• Through data-driven, community-specific recruitment efforts focused around specific children awaiting homes, Utah experienced a significant increase in the number of resource families.
    • Hillsborough County, Kentucky instituted a policy requiring a personal visit or telephone call within 2 days of an inquiry by a prospective family. This improved the County's "response rate" (the number of interested families who followed through by attending an orientation) by nearly 15 percent.
    • In Illinois, partnerships with corporations and with the faith community have met with success in increasing the pool of potential resource families. The corporate program resulted in the licensing of nearly 50 families in the first year, with 16 children adopted or waiting for finalization. The State's "One Church One Child" program exceeded its fiscal year 2001 goal to find and register 100 African American families seeking to become resource families.

    The paper also offers more concrete lessons learned, such as:

    • Recruitment messages must reflect the evolving role of the resource family as a support to the entire birth family, not just the child.
    • Recruitment efforts are enhanced by strong relationships with high profile, influential community members.
    • Structured partnerships with private nonprofit providers can strengthen efforts.
    • Retention is recruitment--existing resource families must be supported.

    The full paper and an executive summary are available on the Casey Family Programs website at

    Related Items in this Issue

    Read about a new publication to help resource families take advantage of significant tax benefits in "Federal Tax Benefits for Resource Families."


  • New Publications for Grandparents as Caregivers

    New Publications for Grandparents as Caregivers

    The Children's Defense Fund offers a series of guides designed specifically for grandparents as caregivers. Their most recent guide, The Grandparent's and Other Relative Caregiver's Guide to Child Care and Early Education Programs, provides the basics about child care programs including how to choose the right program and how to get help paying for it. Other guides in the series include Grandparents' Guide to Food and Nutrition Programs and Grandparents' Guide to Raising Children with Disabilities. The first copy of each guide is free and can be ordered by calling Della Hoffman at the Children's Defense Fund at 202-662-4568 or via email at:

  • New Regulations Proposed for Funding Faith-Based Organizations

    New Regulations Proposed for Funding Faith-Based Organizations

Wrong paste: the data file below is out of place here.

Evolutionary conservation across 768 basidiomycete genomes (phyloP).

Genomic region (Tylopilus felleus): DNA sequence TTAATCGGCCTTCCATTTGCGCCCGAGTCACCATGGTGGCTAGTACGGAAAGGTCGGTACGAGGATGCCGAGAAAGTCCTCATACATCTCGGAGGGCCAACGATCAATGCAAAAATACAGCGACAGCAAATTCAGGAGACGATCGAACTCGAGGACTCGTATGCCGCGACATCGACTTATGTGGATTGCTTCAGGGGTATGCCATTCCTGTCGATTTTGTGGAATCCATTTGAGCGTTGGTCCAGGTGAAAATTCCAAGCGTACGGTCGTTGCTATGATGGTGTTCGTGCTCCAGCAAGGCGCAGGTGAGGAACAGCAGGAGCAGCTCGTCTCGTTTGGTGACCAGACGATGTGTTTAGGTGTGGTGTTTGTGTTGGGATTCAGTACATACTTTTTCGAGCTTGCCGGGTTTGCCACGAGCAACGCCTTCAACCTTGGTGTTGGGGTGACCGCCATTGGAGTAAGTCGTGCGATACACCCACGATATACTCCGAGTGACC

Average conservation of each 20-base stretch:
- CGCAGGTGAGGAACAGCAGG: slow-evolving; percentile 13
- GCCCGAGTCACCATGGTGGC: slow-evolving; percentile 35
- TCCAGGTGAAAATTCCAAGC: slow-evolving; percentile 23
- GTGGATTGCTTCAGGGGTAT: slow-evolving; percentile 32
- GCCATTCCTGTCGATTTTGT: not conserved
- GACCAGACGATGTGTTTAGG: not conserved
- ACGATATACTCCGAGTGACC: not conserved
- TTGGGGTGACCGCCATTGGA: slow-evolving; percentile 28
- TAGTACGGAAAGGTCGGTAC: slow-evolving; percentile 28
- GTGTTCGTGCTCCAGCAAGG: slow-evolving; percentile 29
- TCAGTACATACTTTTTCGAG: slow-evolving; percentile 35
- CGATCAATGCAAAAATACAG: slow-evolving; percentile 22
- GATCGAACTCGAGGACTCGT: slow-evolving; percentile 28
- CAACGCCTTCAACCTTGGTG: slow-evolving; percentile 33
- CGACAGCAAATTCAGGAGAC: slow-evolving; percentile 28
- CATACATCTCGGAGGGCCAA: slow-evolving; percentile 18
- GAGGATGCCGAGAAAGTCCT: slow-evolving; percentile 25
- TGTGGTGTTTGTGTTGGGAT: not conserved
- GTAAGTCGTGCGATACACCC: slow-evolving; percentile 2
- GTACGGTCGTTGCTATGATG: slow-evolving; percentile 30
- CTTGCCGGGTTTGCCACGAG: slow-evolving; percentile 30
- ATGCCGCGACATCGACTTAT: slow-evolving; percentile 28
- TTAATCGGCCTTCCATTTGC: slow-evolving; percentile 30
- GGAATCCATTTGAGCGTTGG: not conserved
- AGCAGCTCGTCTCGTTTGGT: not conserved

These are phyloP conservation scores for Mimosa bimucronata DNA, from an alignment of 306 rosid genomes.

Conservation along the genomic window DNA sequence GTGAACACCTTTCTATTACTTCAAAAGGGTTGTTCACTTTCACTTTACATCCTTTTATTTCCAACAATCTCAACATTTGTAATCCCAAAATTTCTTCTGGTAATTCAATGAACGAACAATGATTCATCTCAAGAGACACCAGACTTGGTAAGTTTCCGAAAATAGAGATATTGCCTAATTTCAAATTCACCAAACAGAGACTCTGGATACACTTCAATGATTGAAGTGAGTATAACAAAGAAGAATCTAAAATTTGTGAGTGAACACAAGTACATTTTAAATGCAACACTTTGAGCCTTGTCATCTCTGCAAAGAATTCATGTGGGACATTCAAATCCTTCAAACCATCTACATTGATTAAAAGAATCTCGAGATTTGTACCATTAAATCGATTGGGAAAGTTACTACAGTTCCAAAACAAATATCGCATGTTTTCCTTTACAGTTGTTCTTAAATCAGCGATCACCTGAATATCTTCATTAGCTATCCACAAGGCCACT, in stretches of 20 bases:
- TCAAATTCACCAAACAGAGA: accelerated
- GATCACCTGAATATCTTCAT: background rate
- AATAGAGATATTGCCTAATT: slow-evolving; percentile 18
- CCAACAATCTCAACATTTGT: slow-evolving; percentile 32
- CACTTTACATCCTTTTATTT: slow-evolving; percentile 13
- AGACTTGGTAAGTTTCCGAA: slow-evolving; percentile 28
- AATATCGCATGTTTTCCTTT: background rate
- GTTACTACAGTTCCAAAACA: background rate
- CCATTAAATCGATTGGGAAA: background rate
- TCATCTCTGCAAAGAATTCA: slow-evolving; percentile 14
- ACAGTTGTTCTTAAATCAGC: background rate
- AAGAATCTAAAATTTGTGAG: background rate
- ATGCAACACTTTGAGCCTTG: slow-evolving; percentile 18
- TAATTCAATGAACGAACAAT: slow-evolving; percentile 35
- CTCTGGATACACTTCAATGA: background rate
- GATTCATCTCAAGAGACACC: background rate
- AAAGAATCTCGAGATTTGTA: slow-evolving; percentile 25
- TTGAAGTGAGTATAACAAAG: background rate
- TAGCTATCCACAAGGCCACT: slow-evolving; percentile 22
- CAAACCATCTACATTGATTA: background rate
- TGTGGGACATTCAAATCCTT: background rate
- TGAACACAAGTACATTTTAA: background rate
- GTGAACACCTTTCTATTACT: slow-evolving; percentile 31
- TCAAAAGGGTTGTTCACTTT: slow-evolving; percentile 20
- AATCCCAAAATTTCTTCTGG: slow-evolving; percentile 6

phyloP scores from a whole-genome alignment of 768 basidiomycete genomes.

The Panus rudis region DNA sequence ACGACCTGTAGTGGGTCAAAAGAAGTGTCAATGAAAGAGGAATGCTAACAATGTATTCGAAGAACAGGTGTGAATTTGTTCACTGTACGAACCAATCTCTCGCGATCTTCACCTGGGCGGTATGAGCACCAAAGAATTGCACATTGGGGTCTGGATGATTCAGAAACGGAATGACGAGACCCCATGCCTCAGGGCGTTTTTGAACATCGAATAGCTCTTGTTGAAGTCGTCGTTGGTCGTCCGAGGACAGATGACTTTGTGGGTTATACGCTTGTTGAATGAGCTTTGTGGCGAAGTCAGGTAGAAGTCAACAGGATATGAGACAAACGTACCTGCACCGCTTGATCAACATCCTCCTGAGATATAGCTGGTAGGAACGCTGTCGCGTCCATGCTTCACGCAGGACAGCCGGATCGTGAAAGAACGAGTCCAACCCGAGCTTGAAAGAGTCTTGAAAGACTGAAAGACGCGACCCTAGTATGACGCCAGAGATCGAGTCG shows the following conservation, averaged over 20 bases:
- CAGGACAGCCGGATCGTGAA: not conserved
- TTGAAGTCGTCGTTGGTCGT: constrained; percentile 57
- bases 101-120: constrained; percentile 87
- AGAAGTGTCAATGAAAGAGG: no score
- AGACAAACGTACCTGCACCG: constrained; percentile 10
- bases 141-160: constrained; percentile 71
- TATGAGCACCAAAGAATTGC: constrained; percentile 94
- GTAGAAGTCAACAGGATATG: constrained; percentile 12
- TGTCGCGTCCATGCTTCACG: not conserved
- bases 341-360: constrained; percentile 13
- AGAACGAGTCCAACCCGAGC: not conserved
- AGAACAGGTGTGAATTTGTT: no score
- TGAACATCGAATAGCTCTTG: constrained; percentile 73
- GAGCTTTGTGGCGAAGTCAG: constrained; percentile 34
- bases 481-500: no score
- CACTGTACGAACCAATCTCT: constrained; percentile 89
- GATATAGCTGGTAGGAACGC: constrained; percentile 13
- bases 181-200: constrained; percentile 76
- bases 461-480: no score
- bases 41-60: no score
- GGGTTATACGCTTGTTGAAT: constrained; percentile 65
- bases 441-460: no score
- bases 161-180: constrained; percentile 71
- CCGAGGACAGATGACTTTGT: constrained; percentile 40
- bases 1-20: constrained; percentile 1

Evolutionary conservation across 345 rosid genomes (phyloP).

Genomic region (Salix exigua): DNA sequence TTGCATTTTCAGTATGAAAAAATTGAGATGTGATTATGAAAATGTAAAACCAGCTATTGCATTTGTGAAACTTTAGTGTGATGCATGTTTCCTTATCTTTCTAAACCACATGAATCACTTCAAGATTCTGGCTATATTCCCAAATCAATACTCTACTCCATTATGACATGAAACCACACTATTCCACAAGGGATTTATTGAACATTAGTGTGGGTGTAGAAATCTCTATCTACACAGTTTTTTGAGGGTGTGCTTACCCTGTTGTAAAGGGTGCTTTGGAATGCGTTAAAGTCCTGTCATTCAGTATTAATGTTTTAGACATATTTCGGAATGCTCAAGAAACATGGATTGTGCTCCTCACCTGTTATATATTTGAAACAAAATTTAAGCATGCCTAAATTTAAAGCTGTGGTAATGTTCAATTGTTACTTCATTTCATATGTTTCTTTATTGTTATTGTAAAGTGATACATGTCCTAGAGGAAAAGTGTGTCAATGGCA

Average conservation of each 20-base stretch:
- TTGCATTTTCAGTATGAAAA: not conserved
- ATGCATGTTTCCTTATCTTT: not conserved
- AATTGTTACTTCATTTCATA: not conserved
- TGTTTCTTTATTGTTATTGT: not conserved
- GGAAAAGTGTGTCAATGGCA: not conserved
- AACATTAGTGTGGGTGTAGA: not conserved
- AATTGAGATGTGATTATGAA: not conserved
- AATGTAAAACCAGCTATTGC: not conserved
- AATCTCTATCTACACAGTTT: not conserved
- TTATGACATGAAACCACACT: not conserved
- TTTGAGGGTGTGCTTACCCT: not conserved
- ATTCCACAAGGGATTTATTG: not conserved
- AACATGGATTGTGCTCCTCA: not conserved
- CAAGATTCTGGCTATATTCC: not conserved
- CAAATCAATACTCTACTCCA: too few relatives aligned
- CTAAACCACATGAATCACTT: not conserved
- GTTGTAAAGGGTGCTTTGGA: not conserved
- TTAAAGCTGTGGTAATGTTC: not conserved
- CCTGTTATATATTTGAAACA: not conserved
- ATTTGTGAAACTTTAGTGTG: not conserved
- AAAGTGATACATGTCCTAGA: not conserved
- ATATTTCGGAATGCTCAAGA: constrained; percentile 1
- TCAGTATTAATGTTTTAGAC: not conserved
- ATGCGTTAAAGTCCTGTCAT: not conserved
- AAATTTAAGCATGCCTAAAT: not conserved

HHS has proposed new regulations to clarify the rights and requirements for religious organizations that use HHS funds in delivering human services. The proposed regulations, announced in December, build on earlier HHS efforts to help smaller faith- and community-based organizations access federal funds.

    Some of the regulations specify:

    • Faith-based organizations cannot be excluded from competition for federal funds simply because they are religious.
    • Religious organizations that receive federal funds must serve all eligible participants, regardless of those persons' religious beliefs.
    • Religious organizations that receive federal funds may continue to carry out their missions, including maintaining a religious environment and taking religion into account when making employment decisions.
    • Religious organizations may not use direct program funds to support any inherently religious activities. These activities must be offered separately from the HHS-funded programs or services.

    The new regulations affect several HHS programs, including Temporary Assistance to Needy Families (TANF) and the Community Services Block Grant. HHS is accepting comments on the proposed regulations through February 18, 2003. To read and submit comments regarding the TANF proposed regulations, visit the ACF website at (Editor's note: this link is no longer available). The proposed regulations for the Community Services Block Grant are available for review and comment on the ACF website at (Editor's note: this link is no longer available).

    Related Item

    Read "HHS Awards $30 Million from the Compassion Capital Fund" from the November 2002 issue of the Children's Bureau Express.

  • Drug-Free Communities Support Program Offers Grants for Fiscal Year 2003

    Drug-Free Communities Support Program Offers Grants for Fiscal Year 2003

    The Drug-Free Communities Support Program announced the availability of 150 grants (of up to $100,000 each) to support community coalitions working to prevent and reduce substance abuse among youth. The purpose of the grants is to:

    • Reduce substance abuse among youth.
    • Help community coalitions strengthen collaboration.
    • Enhance intergovernmental collaboration, cooperation, and coordination.
    • Enable communities to conduct data-driven, research-based prevention planning.
    • Provide technical assistance, guidance, and financial support to communities.